The state of South Carolina does not generally require an employer to give a meal or break period to employees. The federal rule also does not require employers to provide either a cafeteria break or a meal period. If an employer allows breaks, short breaks (of less than 20 minutes), must be compensated. Breaks lasting 30 minutes or more don’t need to be compensated.
South Dakota wage and hour laws don't usually stipulate a meal period or rest break for non-exempt employees so the federal rule applies. The federal rule also does not require employers to offer either an unpaid meal break or a paid rest break. However, if an employer chooses to do so, breaks lasting 20 minutes or less are still work time and must be compensated. Employers also don’t need to pay for lunch break times if they last for over 30 minutes.
Employees scheduled to work for a total of six hours or more can take a 30-minute break. The meal break cannot be scheduled within the first hour after the start time at which that person works.
Check out Tennessee meal and rest break laws here.
Because Texas doesn’t have any laws that mandate breaks or rest periods, the federal rule applies. The federal rule doesn't require employers to provide either a meal period or breaks but if they choose to do so, employers have to pay for any breaks lasting less than 20 minutes. Lunch breaks are usually unpaid, so long as the employees are completely free of their work responsibilities.
Check out Texas meal and rest break laws here.
Under Utah law, employers are required to provide a break for non-exempt minors aged 18 or under. The break should be at least 30 minutes long and should be provided no later than 5 hours after the start of their workday. Employers must also generally provide a mandatory 10-minute break after every 4 hours for non-exempt employees under 18. Minors can't work more than 3 consecutive hours without a break.
Check out Utah’s meal and rest break laws here.
Under the Vermont wage and hour law, employers need to provide their employees with enough breaks to eat & use the toilet. Beyond that, the federal rule. The federal law does not require an employer to provide a meal period or a break. However, if an employer chooses to do so, they must pay employees for any breaks of less than 20 minutes. Meal periods (usually more than 30 minutes) do not need to be paid as long as employees are relieved.
Check out Vermont’s meal and rest break laws here.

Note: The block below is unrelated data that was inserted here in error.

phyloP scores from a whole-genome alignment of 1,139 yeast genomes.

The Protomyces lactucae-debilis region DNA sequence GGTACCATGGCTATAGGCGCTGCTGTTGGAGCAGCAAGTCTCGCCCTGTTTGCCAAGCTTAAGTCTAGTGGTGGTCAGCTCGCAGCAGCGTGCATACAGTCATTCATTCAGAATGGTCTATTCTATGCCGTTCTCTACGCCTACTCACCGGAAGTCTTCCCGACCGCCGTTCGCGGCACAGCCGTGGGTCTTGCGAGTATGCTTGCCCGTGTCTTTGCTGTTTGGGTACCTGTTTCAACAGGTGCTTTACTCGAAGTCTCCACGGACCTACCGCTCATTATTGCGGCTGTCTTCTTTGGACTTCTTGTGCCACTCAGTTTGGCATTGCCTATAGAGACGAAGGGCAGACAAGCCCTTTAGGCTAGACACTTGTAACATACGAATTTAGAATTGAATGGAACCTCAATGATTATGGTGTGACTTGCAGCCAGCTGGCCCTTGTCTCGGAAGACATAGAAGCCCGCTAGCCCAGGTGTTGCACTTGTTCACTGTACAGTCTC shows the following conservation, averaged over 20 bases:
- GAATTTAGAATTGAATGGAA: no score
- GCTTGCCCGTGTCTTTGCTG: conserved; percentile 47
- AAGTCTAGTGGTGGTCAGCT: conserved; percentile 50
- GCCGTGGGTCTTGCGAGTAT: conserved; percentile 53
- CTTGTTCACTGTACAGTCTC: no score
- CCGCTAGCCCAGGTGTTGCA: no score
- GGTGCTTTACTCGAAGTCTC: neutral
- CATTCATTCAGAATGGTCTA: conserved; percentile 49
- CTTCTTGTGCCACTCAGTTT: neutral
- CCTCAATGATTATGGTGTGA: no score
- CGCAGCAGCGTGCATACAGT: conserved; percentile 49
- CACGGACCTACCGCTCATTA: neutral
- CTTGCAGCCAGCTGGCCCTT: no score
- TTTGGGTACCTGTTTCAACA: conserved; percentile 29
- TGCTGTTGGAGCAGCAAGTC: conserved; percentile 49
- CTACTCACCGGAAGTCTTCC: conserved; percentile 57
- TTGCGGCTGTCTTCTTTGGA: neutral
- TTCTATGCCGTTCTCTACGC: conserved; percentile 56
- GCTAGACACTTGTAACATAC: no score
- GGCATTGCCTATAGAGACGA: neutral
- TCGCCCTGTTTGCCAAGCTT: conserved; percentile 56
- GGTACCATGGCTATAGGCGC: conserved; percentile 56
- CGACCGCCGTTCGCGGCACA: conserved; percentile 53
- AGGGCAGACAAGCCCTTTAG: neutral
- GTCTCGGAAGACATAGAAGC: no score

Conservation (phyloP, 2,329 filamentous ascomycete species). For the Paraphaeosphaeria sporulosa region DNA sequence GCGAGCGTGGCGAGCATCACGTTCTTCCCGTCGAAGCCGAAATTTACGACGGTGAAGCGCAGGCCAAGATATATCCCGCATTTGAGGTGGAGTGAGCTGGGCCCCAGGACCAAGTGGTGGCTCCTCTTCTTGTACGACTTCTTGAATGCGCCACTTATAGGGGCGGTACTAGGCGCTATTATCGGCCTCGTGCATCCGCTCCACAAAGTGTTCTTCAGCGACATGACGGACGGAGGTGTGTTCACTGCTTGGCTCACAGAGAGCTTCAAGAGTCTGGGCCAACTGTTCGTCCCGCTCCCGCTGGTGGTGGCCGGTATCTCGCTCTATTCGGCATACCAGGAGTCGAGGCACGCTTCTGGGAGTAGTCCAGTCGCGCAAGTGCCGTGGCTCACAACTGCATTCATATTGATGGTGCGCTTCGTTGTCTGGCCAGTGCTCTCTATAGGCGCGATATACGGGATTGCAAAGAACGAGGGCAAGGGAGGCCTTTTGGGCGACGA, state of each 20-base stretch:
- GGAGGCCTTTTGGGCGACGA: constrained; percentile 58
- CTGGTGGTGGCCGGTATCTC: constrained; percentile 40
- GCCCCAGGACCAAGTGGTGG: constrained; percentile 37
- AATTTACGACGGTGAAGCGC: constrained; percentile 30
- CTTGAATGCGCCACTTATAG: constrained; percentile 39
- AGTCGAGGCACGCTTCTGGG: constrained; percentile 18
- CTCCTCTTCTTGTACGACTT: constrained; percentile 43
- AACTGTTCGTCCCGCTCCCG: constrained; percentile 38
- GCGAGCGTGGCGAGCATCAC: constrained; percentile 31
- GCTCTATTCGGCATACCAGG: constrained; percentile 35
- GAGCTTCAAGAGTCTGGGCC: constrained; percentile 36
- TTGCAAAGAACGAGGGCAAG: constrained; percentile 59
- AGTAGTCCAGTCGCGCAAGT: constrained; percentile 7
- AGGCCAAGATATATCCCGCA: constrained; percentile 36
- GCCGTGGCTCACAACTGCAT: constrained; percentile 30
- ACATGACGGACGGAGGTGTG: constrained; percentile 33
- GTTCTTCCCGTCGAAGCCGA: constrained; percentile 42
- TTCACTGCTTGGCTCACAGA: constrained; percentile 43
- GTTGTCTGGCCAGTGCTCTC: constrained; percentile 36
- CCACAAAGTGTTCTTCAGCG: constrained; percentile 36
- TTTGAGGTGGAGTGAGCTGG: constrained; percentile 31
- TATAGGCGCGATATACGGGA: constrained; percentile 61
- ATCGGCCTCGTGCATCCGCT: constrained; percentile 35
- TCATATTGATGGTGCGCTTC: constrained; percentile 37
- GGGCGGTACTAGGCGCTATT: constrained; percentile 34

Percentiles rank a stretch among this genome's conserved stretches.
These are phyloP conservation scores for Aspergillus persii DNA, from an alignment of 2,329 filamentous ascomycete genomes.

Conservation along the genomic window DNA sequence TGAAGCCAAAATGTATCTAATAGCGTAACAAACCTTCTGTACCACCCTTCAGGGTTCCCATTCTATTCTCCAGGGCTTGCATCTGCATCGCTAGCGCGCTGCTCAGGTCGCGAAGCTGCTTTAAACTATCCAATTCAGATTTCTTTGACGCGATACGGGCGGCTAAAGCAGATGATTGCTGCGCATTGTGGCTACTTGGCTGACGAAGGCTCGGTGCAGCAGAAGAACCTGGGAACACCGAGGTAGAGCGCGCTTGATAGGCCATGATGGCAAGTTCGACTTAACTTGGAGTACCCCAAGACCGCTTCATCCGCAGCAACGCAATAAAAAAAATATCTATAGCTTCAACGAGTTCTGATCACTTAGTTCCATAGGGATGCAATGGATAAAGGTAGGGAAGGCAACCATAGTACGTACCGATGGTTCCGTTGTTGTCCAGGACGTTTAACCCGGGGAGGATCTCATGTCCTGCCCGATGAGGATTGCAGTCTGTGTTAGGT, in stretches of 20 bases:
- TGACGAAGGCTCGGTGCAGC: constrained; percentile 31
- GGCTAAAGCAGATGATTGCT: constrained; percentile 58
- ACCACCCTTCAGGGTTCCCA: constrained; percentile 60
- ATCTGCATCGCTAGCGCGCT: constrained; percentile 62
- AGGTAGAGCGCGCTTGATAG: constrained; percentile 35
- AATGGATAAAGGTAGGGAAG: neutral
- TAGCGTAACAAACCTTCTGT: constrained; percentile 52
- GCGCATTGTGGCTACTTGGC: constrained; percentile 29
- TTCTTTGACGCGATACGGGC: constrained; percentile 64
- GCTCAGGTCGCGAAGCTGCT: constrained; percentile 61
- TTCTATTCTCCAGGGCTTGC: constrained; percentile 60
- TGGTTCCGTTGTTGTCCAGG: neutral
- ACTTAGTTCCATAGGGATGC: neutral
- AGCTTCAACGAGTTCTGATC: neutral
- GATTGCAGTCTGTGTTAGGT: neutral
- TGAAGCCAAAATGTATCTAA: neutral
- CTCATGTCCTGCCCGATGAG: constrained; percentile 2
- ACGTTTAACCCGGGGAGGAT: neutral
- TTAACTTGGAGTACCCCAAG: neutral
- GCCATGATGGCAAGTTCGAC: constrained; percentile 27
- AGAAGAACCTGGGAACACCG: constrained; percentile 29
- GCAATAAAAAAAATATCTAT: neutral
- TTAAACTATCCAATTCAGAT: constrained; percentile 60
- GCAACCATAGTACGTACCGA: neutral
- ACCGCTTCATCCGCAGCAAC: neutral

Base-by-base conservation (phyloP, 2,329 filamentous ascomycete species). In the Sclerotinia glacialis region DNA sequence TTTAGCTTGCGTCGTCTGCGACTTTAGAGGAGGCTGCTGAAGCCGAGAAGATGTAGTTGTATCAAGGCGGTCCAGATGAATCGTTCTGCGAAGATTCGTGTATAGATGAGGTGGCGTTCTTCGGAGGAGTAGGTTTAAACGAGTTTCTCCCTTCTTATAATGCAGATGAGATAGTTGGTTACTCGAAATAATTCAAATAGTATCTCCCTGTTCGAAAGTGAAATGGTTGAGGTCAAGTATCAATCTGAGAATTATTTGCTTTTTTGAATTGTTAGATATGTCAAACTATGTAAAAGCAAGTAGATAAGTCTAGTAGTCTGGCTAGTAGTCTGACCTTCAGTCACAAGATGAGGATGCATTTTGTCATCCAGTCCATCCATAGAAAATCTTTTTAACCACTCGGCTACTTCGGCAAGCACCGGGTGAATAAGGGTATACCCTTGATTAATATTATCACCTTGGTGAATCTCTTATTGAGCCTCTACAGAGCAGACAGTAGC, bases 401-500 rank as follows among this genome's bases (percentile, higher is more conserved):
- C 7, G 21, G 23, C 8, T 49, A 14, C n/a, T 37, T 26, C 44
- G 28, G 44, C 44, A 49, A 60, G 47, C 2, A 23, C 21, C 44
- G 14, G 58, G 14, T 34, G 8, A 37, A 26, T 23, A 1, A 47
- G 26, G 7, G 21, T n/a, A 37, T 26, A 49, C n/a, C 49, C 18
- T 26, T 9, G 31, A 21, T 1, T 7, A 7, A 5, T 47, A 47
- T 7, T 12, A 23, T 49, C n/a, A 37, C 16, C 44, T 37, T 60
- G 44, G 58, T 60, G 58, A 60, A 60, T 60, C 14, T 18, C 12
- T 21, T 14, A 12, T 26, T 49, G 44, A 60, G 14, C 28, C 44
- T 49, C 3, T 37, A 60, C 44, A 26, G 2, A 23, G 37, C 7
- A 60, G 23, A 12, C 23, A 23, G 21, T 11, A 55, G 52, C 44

In Virginia, non-exempt employees who are 16 years old and younger must be provided with a 30-minute lunch break if they have been on duty for more than 5 hours continuously. Virginia also does not generally require employers to provide breaks for workers 16 years old or older. According to federal law, breaks of less than 20 minutes usually must be paid, whereas breaks longer than 30 minutes for lunch don’t have to be paid.
Employees are entitled to a ½-hour break, if the working period is longer than 5 hours in a row, should be given somewhere between 2 and 5 hours from the beginning of the shift. This counts as working time if the employee is required to stay on-site or at a prescribed work site. Additional ½ hours, before or during overtime, for employees working more than three hours beyond regular working hours.
In West Virginia, if a worker does not have a 20-minute break allotted to eating or resting, the employer must let them rest from their work. Other breaks that are permitted by employers should be paid if they last less than 20 minutes. Employers should provide minors who work more than 5 hours continuously with a lunch break of at least 30 minutes.
The requirements for break time under the law in Wisconsin are that employers must provide non-exempt employees under the age of 18 who have worked more than 6 consecutive hours with at least a 30-minute duty-free meal period. Meal breaks should be started by approximately the middle of a workday and should normally last at least half an hour. Wisconsin does not generally require break periods for employees over eighteen years of age. Employers who offer break periods that are longer than 30 minutes do not have to pay for the time they are on break, but the employee must leave the workplace and not perform any work. Breaks lasting less than 30 minutes need to be paid
Wyoming does not typically require employers to provide rest or meal breaks, that's why federal law applies in this situation. The federal rule does not require an employer to provide a meal period or a break either. However, if an employer specifically requests that their employees take a break in a given interval of fewer than twenty minutes, this will be viewed as a break and should be paid. Meal or lunch breaks lasting longer than 30 minutes don't need to be paid, as long as the worker is completely relieved of all duties and has free time.
Check out Wyoming’s meal and rest break laws here.